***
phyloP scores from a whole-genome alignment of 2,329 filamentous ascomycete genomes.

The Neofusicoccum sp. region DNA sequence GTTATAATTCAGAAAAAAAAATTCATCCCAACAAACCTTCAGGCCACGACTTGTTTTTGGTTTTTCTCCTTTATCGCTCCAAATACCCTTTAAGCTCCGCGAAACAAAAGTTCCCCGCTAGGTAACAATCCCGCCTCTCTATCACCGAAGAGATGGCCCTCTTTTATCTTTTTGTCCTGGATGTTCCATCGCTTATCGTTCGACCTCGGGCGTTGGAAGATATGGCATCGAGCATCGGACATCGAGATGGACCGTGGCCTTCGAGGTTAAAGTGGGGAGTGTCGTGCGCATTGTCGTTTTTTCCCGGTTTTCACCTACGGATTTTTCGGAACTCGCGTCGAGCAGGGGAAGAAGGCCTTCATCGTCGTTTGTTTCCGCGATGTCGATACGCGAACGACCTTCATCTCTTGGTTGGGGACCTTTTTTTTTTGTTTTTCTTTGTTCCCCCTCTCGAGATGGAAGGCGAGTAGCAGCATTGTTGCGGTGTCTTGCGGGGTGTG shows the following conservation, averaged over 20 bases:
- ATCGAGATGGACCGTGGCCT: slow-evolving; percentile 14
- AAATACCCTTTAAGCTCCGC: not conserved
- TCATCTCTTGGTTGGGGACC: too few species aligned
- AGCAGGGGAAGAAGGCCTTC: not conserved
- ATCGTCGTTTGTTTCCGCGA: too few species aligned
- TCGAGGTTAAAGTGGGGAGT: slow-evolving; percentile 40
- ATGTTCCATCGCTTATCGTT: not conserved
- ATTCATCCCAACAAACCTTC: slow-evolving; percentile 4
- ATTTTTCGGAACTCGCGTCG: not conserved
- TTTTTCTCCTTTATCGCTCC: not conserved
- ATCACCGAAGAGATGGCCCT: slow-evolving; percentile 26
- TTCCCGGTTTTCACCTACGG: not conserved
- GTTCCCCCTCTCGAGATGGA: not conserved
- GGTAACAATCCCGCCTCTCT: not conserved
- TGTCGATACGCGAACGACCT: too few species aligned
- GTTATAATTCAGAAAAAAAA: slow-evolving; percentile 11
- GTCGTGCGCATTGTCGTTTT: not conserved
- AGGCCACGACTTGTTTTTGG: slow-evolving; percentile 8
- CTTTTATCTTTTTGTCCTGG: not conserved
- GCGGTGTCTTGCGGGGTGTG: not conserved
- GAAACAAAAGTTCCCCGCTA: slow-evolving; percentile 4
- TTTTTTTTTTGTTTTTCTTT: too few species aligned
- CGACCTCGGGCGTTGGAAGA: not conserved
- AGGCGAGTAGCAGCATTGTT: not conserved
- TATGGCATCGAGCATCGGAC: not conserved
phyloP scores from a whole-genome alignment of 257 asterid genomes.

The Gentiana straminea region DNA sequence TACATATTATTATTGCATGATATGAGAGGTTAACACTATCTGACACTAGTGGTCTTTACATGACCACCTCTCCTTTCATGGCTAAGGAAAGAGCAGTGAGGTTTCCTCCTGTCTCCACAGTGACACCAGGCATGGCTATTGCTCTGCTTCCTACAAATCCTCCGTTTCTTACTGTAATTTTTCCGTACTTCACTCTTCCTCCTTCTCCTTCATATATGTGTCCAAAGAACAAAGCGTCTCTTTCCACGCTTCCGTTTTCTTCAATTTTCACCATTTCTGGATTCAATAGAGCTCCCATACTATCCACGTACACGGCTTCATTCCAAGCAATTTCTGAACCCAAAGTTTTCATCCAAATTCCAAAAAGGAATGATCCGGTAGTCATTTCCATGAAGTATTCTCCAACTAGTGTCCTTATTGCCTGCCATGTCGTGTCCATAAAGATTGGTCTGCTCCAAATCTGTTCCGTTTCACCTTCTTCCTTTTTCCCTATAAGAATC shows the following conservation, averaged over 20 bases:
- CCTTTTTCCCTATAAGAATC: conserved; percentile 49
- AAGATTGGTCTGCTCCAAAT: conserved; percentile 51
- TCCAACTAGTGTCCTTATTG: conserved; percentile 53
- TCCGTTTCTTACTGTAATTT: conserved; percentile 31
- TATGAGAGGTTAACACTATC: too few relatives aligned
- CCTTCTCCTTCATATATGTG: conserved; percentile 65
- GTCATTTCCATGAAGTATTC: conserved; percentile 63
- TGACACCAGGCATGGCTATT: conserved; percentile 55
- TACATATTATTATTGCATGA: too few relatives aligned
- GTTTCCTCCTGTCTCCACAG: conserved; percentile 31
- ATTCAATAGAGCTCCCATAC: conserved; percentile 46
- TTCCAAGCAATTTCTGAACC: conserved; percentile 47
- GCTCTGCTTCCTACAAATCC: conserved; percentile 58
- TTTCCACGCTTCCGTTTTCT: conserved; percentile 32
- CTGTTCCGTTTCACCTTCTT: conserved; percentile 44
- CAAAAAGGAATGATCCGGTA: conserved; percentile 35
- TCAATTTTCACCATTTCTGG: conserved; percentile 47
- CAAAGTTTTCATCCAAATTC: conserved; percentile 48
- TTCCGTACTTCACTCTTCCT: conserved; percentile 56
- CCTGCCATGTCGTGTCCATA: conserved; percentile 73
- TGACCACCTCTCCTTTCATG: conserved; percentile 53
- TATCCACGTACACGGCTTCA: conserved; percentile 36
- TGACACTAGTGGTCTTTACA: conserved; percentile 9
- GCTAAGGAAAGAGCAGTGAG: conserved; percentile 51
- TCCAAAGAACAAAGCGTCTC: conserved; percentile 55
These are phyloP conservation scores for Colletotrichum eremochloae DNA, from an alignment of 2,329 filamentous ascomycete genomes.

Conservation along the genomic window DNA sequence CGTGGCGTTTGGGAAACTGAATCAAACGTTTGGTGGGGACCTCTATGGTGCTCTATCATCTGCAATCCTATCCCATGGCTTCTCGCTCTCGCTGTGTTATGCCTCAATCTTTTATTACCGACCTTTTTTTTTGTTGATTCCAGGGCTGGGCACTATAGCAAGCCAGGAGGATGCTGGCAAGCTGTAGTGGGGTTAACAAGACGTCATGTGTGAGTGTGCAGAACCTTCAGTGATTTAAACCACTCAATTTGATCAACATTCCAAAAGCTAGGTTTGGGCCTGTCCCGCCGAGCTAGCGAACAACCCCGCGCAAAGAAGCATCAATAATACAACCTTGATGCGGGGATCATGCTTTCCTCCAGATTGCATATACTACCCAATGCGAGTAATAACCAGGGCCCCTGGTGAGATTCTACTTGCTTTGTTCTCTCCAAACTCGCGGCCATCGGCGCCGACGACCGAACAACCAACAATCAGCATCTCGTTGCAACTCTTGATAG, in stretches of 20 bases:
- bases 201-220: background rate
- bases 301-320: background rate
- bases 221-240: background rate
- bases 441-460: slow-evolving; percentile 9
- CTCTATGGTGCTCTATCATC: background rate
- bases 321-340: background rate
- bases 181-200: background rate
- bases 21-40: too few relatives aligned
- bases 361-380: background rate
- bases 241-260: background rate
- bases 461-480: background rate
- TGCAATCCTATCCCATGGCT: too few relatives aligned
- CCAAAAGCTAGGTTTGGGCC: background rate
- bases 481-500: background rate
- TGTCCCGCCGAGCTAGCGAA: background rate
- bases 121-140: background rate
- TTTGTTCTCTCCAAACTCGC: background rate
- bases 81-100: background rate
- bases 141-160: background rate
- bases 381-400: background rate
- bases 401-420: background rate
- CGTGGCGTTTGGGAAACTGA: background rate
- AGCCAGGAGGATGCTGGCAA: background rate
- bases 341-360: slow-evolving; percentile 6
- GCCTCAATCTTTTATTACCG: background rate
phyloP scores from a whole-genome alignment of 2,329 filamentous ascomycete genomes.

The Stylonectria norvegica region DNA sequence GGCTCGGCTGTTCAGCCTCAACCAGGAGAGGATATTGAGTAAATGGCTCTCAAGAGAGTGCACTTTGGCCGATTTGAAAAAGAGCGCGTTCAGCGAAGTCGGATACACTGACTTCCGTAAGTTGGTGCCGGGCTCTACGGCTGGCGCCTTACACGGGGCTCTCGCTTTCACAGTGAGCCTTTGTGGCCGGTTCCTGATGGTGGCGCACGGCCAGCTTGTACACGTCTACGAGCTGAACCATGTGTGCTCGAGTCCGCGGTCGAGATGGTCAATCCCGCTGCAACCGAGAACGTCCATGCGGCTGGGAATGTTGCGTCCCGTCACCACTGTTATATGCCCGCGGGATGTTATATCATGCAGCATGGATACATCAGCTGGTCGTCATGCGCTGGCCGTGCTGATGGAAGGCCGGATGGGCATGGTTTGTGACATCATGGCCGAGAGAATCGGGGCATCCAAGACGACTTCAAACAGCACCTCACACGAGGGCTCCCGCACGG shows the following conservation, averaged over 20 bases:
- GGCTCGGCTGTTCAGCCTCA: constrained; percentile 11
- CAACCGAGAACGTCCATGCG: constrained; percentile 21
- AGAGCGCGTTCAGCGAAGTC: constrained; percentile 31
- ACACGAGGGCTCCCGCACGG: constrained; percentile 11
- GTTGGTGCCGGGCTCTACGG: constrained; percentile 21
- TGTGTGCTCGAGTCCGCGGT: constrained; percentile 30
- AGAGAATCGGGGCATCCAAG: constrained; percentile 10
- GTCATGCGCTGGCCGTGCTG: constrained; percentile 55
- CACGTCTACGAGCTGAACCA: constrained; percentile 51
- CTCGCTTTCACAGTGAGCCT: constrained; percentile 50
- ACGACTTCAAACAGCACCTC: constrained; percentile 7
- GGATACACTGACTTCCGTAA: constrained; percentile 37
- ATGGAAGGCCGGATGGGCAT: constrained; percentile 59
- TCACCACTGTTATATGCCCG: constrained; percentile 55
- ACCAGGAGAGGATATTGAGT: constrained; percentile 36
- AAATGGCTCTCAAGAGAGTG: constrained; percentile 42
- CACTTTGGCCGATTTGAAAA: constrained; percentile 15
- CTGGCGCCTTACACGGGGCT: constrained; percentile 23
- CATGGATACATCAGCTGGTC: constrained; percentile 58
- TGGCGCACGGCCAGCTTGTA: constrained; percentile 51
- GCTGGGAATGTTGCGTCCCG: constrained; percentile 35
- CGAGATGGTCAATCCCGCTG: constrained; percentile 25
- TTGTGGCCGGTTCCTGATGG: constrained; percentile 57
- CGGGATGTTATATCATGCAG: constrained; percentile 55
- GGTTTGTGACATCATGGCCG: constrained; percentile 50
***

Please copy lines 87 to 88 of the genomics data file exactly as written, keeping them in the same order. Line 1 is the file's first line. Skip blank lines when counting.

- ACACGAGGGCTCCCGCACGG: constrained; percentile 11
- GTTGGTGCCGGGCTCTACGG: constrained; percentile 21